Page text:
Letter to the Speaker of the House on Unemployment Relief.
To the Speaker of the House of Representatives:
I have the honor to submit herewith for your consideration a supplemental estimate of appropriation of $250,000,000, for relief of the unemployed.
Emergency and Work Relief: To continue to provide relief and work relief as authorized in the Emergency Relief Appropriation Act of 1937, and subject to all the provisions thereof, $250,000,000, which amount shall be added to, and proportionately increase the specified amounts of the limitations prescribed under the appropriation made in such Act [50 Stat. 352].
According to the best estimate available at this time it appears that, during the past three months, approximately three million persons have lost their jobs with private employers. This increase in unemployment could not, of course, have been foreseen at the time the last relief appropriation was under consideration. Hundreds of thousands of needy unemployed persons have recently applied for relief work which could not be provided for them with the funds on hand. It has become increasingly clear that these needs cannot be met unless employment by the Works Progress Administration is increased immediately.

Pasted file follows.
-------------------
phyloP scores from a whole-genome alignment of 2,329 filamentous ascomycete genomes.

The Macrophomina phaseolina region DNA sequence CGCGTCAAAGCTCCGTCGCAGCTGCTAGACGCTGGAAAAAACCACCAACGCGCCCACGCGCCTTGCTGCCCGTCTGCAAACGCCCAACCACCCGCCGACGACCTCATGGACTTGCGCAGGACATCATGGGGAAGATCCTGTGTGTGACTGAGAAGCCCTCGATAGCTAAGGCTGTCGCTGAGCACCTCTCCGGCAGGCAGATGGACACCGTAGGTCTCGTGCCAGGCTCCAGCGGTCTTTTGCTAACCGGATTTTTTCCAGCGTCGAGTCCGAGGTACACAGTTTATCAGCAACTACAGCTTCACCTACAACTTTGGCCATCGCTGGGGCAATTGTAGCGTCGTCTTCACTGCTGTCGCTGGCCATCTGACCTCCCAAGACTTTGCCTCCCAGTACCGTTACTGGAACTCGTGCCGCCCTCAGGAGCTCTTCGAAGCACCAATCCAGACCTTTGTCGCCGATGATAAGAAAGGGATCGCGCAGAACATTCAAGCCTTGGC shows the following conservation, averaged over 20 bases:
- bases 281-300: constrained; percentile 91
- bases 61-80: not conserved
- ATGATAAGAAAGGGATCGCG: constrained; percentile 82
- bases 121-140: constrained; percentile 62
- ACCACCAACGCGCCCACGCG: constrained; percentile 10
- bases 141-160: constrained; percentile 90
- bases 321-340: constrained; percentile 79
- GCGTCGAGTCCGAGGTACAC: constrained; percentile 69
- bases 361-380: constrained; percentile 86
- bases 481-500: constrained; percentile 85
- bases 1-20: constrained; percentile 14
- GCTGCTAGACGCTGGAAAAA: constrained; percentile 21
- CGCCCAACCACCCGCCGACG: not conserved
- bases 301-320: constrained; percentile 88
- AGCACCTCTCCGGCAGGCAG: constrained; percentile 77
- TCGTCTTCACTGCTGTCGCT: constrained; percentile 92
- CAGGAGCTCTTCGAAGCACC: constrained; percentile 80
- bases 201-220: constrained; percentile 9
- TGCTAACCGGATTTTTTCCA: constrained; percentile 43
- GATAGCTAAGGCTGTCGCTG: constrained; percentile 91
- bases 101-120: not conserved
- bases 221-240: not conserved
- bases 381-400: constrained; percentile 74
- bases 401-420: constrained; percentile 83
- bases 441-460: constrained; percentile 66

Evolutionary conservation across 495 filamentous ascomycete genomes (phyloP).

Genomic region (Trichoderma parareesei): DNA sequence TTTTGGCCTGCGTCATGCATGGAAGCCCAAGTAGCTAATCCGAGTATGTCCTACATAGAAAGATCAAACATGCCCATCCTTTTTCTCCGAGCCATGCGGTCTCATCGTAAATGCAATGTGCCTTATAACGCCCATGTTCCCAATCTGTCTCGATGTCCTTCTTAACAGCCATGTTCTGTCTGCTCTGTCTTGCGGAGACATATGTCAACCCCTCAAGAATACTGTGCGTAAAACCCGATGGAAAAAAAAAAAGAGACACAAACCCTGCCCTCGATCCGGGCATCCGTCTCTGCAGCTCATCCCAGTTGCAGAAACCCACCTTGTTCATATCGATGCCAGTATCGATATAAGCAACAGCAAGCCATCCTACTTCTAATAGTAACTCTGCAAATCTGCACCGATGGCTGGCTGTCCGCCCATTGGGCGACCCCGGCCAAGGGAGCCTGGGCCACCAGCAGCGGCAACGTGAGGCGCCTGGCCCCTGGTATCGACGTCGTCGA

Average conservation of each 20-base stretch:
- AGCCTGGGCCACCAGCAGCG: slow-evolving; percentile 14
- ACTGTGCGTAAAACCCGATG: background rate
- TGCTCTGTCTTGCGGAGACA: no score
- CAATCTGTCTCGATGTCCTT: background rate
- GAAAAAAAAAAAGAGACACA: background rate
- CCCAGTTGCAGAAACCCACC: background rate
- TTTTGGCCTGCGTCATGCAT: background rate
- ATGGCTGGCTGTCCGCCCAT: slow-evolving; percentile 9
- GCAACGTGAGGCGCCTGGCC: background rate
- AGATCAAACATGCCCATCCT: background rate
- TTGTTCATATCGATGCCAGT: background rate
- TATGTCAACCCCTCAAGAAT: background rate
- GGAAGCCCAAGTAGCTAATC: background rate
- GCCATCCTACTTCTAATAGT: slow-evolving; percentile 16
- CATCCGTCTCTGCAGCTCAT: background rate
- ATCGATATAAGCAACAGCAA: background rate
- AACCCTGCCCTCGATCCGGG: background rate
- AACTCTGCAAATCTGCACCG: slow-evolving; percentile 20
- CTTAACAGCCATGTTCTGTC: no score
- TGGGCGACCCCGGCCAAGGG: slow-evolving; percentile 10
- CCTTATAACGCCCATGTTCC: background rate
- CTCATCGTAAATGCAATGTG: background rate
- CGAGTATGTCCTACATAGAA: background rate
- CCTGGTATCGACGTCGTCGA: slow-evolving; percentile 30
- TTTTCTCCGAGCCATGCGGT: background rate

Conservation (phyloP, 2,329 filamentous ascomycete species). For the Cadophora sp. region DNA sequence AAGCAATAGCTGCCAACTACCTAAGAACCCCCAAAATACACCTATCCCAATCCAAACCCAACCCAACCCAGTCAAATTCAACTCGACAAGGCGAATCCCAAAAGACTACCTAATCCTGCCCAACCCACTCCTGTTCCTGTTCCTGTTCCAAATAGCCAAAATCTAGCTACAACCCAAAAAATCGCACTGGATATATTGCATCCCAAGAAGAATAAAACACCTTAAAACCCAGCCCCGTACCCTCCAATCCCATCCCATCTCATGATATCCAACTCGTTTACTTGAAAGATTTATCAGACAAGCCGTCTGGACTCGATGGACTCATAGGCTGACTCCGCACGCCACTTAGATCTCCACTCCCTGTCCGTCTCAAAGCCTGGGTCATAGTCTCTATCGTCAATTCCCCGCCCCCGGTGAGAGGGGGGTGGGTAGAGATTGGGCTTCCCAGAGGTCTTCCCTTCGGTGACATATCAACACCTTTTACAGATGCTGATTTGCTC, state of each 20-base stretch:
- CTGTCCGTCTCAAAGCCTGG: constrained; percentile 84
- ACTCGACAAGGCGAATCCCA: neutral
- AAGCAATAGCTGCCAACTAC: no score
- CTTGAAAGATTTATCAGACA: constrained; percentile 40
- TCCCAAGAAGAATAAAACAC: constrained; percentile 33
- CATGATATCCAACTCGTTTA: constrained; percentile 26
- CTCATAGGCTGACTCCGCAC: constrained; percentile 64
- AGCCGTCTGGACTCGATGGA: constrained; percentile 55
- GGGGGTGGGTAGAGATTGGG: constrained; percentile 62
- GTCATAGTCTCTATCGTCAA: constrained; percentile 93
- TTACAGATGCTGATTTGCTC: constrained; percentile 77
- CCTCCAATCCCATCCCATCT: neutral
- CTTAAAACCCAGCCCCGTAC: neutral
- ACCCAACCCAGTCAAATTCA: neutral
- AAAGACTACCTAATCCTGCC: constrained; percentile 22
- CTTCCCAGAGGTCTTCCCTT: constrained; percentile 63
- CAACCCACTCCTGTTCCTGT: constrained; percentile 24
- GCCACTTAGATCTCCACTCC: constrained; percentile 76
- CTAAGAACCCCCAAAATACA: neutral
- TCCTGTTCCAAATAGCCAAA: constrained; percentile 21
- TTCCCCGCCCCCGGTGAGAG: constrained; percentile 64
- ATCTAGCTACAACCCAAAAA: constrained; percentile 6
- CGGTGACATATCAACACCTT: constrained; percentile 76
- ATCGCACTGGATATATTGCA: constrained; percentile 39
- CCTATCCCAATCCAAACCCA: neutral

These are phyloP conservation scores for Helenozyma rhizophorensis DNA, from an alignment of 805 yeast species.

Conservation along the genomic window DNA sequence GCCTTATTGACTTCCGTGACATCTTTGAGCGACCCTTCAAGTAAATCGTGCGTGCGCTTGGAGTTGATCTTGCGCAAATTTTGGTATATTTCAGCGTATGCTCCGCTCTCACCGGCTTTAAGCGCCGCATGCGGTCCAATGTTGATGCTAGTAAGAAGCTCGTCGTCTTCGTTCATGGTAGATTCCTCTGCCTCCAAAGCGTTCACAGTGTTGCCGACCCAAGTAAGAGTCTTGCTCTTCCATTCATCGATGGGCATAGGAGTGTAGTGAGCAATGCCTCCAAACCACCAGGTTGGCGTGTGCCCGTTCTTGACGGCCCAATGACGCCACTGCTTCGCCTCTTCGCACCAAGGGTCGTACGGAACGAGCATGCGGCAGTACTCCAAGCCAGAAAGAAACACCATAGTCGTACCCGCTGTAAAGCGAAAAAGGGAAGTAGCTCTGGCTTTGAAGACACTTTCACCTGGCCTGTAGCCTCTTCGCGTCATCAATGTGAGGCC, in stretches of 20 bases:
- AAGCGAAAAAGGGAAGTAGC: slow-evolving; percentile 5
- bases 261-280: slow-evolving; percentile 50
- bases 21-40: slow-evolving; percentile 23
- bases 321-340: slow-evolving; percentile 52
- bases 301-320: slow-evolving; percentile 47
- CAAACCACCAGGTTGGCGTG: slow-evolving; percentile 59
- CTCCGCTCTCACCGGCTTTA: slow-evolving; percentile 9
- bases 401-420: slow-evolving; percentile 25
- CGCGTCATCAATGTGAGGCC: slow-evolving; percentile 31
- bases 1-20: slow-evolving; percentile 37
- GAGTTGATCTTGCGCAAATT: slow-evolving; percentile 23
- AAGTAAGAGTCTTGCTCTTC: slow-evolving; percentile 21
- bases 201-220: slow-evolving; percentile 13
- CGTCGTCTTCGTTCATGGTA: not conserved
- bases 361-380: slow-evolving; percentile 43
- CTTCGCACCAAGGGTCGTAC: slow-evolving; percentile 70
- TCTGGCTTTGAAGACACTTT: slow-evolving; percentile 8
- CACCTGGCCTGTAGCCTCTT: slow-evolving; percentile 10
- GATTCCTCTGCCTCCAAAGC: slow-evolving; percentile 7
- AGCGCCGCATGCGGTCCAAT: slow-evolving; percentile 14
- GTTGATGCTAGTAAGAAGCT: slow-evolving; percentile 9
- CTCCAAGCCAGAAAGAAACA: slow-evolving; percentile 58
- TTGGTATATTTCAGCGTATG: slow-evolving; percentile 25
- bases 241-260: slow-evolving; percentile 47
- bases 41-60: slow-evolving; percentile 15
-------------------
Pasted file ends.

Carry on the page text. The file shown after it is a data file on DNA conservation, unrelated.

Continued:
The funds available on January 1, 1938, would permit employment of an average of only 1,700,000 persons for the six months ending June 30, 1938. The number of persons on the Works Progress Administration rolls today is 1,950,000. Funds available at this time will not only not take care of the additional burden caused by the recent increase in unemployment but will require a sharp reduction in the near future of the number on the Works Progress Administration rolls. This estimate of $250,000,000 will permit the continued employment for the next five months of the number now on such rolls, and will provide a reasonable measure of relief for those who have recently become unemployed and are in need.
Franklin D. Roosevelt, Letter to the Speaker of the House on Unemployment Relief. Online by Gerhard Peters and John T. Woolley, The American Presidency Project https://www.presidency.ucsb.edu/node/209452